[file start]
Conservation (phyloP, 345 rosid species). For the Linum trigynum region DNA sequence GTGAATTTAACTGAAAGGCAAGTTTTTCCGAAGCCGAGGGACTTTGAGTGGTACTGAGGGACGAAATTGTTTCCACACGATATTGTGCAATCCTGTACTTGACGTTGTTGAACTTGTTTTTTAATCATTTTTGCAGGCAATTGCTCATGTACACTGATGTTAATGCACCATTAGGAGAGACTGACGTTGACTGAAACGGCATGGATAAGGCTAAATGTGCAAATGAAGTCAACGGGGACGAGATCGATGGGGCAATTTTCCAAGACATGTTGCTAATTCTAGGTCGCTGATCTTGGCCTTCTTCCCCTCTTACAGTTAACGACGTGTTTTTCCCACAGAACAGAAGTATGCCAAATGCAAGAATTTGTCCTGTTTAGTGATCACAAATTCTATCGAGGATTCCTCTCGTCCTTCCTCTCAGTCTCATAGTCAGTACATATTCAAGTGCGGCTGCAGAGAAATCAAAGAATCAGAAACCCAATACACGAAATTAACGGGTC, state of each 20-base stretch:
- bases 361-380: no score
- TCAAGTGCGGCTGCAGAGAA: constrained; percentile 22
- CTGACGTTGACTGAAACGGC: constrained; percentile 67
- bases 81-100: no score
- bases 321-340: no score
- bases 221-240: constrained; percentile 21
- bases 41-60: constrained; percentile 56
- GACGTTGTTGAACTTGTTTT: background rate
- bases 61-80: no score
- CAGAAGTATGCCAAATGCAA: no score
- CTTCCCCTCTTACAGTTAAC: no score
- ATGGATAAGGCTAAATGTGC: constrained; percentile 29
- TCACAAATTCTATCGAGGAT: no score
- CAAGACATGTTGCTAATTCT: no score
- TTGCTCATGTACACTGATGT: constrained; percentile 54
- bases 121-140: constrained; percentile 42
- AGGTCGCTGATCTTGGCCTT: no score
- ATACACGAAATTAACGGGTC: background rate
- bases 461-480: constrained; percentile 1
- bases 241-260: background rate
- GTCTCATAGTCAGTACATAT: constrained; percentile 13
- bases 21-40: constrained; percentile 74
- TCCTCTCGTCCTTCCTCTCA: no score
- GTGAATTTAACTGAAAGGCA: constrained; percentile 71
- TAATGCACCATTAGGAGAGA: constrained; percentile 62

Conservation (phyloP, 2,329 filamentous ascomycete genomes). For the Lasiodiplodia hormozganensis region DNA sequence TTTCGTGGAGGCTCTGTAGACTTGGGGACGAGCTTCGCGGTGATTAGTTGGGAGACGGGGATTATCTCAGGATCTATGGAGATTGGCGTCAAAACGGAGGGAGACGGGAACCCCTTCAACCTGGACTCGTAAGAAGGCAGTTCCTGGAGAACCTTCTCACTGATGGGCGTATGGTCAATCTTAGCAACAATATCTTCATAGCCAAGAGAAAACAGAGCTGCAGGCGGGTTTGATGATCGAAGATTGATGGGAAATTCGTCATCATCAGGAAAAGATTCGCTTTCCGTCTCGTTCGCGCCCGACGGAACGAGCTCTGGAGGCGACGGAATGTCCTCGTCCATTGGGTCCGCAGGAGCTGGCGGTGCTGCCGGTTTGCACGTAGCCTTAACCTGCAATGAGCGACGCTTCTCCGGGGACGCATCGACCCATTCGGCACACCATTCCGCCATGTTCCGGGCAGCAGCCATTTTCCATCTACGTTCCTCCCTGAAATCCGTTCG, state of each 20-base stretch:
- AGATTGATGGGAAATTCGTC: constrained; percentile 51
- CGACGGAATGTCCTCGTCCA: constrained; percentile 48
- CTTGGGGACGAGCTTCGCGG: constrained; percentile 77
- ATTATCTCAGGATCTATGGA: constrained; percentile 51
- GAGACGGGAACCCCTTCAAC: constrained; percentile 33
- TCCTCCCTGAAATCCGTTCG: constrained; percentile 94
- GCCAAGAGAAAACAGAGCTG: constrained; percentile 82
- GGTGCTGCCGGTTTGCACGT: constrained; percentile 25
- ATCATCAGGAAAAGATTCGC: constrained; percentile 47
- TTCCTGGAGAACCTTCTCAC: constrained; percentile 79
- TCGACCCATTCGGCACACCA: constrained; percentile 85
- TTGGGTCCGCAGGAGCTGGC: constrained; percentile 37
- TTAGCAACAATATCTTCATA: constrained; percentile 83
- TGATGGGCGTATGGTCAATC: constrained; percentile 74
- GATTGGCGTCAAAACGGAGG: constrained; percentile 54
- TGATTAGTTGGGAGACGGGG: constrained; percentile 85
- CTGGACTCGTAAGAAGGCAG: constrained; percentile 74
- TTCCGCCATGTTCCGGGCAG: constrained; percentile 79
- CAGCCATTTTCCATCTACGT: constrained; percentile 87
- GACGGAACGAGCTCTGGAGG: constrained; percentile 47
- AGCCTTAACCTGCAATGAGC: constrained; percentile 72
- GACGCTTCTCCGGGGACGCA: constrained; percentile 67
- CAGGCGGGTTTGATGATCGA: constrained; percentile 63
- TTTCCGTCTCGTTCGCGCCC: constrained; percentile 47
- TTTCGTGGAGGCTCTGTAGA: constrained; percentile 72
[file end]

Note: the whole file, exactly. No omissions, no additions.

Conservation (phyloP, 345 rosid species). For the Linum trigynum region DNA sequence GTGAATTTAACTGAAAGGCAAGTTTTTCCGAAGCCGAGGGACTTTGAGTGGTACTGAGGGACGAAATTGTTTCCACACGATATTGTGCAATCCTGTACTTGACGTTGTTGAACTTGTTTTTTAATCATTTTTGCAGGCAATTGCTCATGTACACTGATGTTAATGCACCATTAGGAGAGACTGACGTTGACTGAAACGGCATGGATAAGGCTAAATGTGCAAATGAAGTCAACGGGGACGAGATCGATGGGGCAATTTTCCAAGACATGTTGCTAATTCTAGGTCGCTGATCTTGGCCTTCTTCCCCTCTTACAGTTAACGACGTGTTTTTCCCACAGAACAGAAGTATGCCAAATGCAAGAATTTGTCCTGTTTAGTGATCACAAATTCTATCGAGGATTCCTCTCGTCCTTCCTCTCAGTCTCATAGTCAGTACATATTCAAGTGCGGCTGCAGAGAAATCAAAGAATCAGAAACCCAATACACGAAATTAACGGGTC, state of each 20-base stretch:
- bases 361-380: no score
- TCAAGTGCGGCTGCAGAGAA: constrained; percentile 22
- CTGACGTTGACTGAAACGGC: constrained; percentile 67
- bases 81-100: no score
- bases 321-340: no score
- bases 221-240: constrained; percentile 21
- bases 41-60: constrained; percentile 56
- GACGTTGTTGAACTTGTTTT: background rate
- bases 61-80: no score
- CAGAAGTATGCCAAATGCAA: no score
- CTTCCCCTCTTACAGTTAAC: no score
- ATGGATAAGGCTAAATGTGC: constrained; percentile 29
- TCACAAATTCTATCGAGGAT: no score
- CAAGACATGTTGCTAATTCT: no score
- TTGCTCATGTACACTGATGT: constrained; percentile 54
- bases 121-140: constrained; percentile 42
- AGGTCGCTGATCTTGGCCTT: no score
- ATACACGAAATTAACGGGTC: background rate
- bases 461-480: constrained; percentile 1
- bases 241-260: background rate
- GTCTCATAGTCAGTACATAT: constrained; percentile 13
- bases 21-40: constrained; percentile 74
- TCCTCTCGTCCTTCCTCTCA: no score
- GTGAATTTAACTGAAAGGCA: constrained; percentile 71
- TAATGCACCATTAGGAGAGA: constrained; percentile 62

Conservation (phyloP, 2,329 filamentous ascomycete genomes). For the Lasiodiplodia hormozganensis region DNA sequence TTTCGTGGAGGCTCTGTAGACTTGGGGACGAGCTTCGCGGTGATTAGTTGGGAGACGGGGATTATCTCAGGATCTATGGAGATTGGCGTCAAAACGGAGGGAGACGGGAACCCCTTCAACCTGGACTCGTAAGAAGGCAGTTCCTGGAGAACCTTCTCACTGATGGGCGTATGGTCAATCTTAGCAACAATATCTTCATAGCCAAGAGAAAACAGAGCTGCAGGCGGGTTTGATGATCGAAGATTGATGGGAAATTCGTCATCATCAGGAAAAGATTCGCTTTCCGTCTCGTTCGCGCCCGACGGAACGAGCTCTGGAGGCGACGGAATGTCCTCGTCCATTGGGTCCGCAGGAGCTGGCGGTGCTGCCGGTTTGCACGTAGCCTTAACCTGCAATGAGCGACGCTTCTCCGGGGACGCATCGACCCATTCGGCACACCATTCCGCCATGTTCCGGGCAGCAGCCATTTTCCATCTACGTTCCTCCCTGAAATCCGTTCG, state of each 20-base stretch:
- AGATTGATGGGAAATTCGTC: constrained; percentile 51
- CGACGGAATGTCCTCGTCCA: constrained; percentile 48
- CTTGGGGACGAGCTTCGCGG: constrained; percentile 77
- ATTATCTCAGGATCTATGGA: constrained; percentile 51
- GAGACGGGAACCCCTTCAAC: constrained; percentile 33
- TCCTCCCTGAAATCCGTTCG: constrained; percentile 94
- GCCAAGAGAAAACAGAGCTG: constrained; percentile 82
- GGTGCTGCCGGTTTGCACGT: constrained; percentile 25
- ATCATCAGGAAAAGATTCGC: constrained; percentile 47
- TTCCTGGAGAACCTTCTCAC: constrained; percentile 79
- TCGACCCATTCGGCACACCA: constrained; percentile 85
- TTGGGTCCGCAGGAGCTGGC: constrained; percentile 37
- TTAGCAACAATATCTTCATA: constrained; percentile 83
- TGATGGGCGTATGGTCAATC: constrained; percentile 74
- GATTGGCGTCAAAACGGAGG: constrained; percentile 54
- TGATTAGTTGGGAGACGGGG: constrained; percentile 85
- CTGGACTCGTAAGAAGGCAG: constrained; percentile 74
- TTCCGCCATGTTCCGGGCAG: constrained; percentile 79
- CAGCCATTTTCCATCTACGT: constrained; percentile 87
- GACGGAACGAGCTCTGGAGG: constrained; percentile 47
- AGCCTTAACCTGCAATGAGC: constrained; percentile 72
- GACGCTTCTCCGGGGACGCA: constrained; percentile 67
- CAGGCGGGTTTGATGATCGA: constrained; percentile 63
- TTTCCGTCTCGTTCGCGCCC: constrained; percentile 47
- TTTCGTGGAGGCTCTGTAGA: constrained; percentile 72